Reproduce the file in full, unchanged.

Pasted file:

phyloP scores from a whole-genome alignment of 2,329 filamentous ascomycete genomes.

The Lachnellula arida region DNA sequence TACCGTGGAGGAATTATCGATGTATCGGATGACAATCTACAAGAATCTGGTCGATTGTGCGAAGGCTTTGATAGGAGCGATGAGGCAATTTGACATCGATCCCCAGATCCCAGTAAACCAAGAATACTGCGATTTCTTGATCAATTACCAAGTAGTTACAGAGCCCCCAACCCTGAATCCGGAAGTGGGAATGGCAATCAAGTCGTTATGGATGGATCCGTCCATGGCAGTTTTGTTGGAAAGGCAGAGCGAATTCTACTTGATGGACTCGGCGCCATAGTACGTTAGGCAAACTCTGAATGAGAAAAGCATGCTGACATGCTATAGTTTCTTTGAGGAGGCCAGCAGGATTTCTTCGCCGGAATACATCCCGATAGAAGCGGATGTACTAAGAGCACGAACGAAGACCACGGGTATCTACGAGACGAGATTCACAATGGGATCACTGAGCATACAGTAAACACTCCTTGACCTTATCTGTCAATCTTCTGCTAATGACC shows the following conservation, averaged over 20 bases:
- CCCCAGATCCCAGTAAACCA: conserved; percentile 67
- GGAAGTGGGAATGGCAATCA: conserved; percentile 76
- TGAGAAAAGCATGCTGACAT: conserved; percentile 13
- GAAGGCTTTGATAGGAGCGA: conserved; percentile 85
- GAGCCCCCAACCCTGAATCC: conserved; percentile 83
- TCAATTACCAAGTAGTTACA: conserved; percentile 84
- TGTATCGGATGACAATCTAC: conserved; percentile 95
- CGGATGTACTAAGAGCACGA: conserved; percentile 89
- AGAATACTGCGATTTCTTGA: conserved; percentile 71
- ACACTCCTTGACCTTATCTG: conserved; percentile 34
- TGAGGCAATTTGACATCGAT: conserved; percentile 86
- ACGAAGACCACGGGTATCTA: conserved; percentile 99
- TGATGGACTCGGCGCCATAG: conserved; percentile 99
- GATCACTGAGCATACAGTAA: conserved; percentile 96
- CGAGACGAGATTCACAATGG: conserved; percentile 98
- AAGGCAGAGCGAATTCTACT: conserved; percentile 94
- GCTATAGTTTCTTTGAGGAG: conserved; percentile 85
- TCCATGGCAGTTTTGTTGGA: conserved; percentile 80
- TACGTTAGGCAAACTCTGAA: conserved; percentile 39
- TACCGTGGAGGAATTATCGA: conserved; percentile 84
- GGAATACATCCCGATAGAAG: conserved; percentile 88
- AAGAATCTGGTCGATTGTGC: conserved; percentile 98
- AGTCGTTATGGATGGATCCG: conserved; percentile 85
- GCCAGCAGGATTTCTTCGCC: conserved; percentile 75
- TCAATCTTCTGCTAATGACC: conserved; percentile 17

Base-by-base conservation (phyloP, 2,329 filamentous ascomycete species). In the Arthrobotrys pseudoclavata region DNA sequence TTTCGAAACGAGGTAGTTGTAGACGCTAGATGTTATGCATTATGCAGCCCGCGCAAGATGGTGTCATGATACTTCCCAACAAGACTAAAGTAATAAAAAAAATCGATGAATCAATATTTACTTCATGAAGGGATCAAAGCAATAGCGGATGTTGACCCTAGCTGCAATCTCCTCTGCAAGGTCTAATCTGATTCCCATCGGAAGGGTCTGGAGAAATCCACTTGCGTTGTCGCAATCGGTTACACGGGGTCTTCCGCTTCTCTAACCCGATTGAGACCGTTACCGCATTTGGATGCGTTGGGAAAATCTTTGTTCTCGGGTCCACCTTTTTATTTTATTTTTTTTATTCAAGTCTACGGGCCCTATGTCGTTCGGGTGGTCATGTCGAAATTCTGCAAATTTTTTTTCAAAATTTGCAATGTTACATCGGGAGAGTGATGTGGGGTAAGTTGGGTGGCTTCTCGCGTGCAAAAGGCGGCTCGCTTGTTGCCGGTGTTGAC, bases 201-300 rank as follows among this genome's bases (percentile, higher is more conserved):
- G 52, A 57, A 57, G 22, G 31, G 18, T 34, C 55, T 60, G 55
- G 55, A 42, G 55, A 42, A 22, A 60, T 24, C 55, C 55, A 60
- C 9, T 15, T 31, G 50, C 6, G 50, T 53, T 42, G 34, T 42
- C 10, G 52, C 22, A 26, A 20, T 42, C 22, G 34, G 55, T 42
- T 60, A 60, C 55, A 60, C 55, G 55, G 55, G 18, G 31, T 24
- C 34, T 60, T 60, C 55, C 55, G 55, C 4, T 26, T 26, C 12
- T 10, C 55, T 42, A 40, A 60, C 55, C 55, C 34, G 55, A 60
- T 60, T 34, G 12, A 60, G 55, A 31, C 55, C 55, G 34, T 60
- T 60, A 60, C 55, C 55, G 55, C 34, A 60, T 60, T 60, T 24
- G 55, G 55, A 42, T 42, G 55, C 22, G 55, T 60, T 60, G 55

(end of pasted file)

phyloP scores from a whole-genome alignment of 2,329 filamentous ascomycete genomes.

The Lachnellula arida region DNA sequence TACCGTGGAGGAATTATCGATGTATCGGATGACAATCTACAAGAATCTGGTCGATTGTGCGAAGGCTTTGATAGGAGCGATGAGGCAATTTGACATCGATCCCCAGATCCCAGTAAACCAAGAATACTGCGATTTCTTGATCAATTACCAAGTAGTTACAGAGCCCCCAACCCTGAATCCGGAAGTGGGAATGGCAATCAAGTCGTTATGGATGGATCCGTCCATGGCAGTTTTGTTGGAAAGGCAGAGCGAATTCTACTTGATGGACTCGGCGCCATAGTACGTTAGGCAAACTCTGAATGAGAAAAGCATGCTGACATGCTATAGTTTCTTTGAGGAGGCCAGCAGGATTTCTTCGCCGGAATACATCCCGATAGAAGCGGATGTACTAAGAGCACGAACGAAGACCACGGGTATCTACGAGACGAGATTCACAATGGGATCACTGAGCATACAGTAAACACTCCTTGACCTTATCTGTCAATCTTCTGCTAATGACC shows the following conservation, averaged over 20 bases:
- CCCCAGATCCCAGTAAACCA: conserved; percentile 67
- GGAAGTGGGAATGGCAATCA: conserved; percentile 76
- TGAGAAAAGCATGCTGACAT: conserved; percentile 13
- GAAGGCTTTGATAGGAGCGA: conserved; percentile 85
- GAGCCCCCAACCCTGAATCC: conserved; percentile 83
- TCAATTACCAAGTAGTTACA: conserved; percentile 84
- TGTATCGGATGACAATCTAC: conserved; percentile 95
- CGGATGTACTAAGAGCACGA: conserved; percentile 89
- AGAATACTGCGATTTCTTGA: conserved; percentile 71
- ACACTCCTTGACCTTATCTG: conserved; percentile 34
- TGAGGCAATTTGACATCGAT: conserved; percentile 86
- ACGAAGACCACGGGTATCTA: conserved; percentile 99
- TGATGGACTCGGCGCCATAG: conserved; percentile 99
- GATCACTGAGCATACAGTAA: conserved; percentile 96
- CGAGACGAGATTCACAATGG: conserved; percentile 98
- AAGGCAGAGCGAATTCTACT: conserved; percentile 94
- GCTATAGTTTCTTTGAGGAG: conserved; percentile 85
- TCCATGGCAGTTTTGTTGGA: conserved; percentile 80
- TACGTTAGGCAAACTCTGAA: conserved; percentile 39
- TACCGTGGAGGAATTATCGA: conserved; percentile 84
- GGAATACATCCCGATAGAAG: conserved; percentile 88
- AAGAATCTGGTCGATTGTGC: conserved; percentile 98
- AGTCGTTATGGATGGATCCG: conserved; percentile 85
- GCCAGCAGGATTTCTTCGCC: conserved; percentile 75
- TCAATCTTCTGCTAATGACC: conserved; percentile 17

Base-by-base conservation (phyloP, 2,329 filamentous ascomycete species). In the Arthrobotrys pseudoclavata region DNA sequence TTTCGAAACGAGGTAGTTGTAGACGCTAGATGTTATGCATTATGCAGCCCGCGCAAGATGGTGTCATGATACTTCCCAACAAGACTAAAGTAATAAAAAAAATCGATGAATCAATATTTACTTCATGAAGGGATCAAAGCAATAGCGGATGTTGACCCTAGCTGCAATCTCCTCTGCAAGGTCTAATCTGATTCCCATCGGAAGGGTCTGGAGAAATCCACTTGCGTTGTCGCAATCGGTTACACGGGGTCTTCCGCTTCTCTAACCCGATTGAGACCGTTACCGCATTTGGATGCGTTGGGAAAATCTTTGTTCTCGGGTCCACCTTTTTATTTTATTTTTTTTATTCAAGTCTACGGGCCCTATGTCGTTCGGGTGGTCATGTCGAAATTCTGCAAATTTTTTTTCAAAATTTGCAATGTTACATCGGGAGAGTGATGTGGGGTAAGTTGGGTGGCTTCTCGCGTGCAAAAGGCGGCTCGCTTGTTGCCGGTGTTGAC, bases 201-300 rank as follows among this genome's bases (percentile, higher is more conserved):
- G 52, A 57, A 57, G 22, G 31, G 18, T 34, C 55, T 60, G 55
- G 55, A 42, G 55, A 42, A 22, A 60, T 24, C 55, C 55, A 60
- C 9, T 15, T 31, G 50, C 6, G 50, T 53, T 42, G 34, T 42
- C 10, G 52, C 22, A 26, A 20, T 42, C 22, G 34, G 55, T 42
- T 60, A 60, C 55, A 60, C 55, G 55, G 55, G 18, G 31, T 24
- C 34, T 60, T 60, C 55, C 55, G 55, C 4, T 26, T 26, C 12
- T 10, C 55, T 42, A 40, A 60, C 55, C 55, C 34, G 55, A 60
- T 60, T 34, G 12, A 60, G 55, A 31, C 55, C 55, G 34, T 60
- T 60, A 60, C 55, C 55, G 55, C 34, A 60, T 60, T 60, T 24
- G 55, G 55, A 42, T 42, G 55, C 22, G 55, T 60, T 60, G 55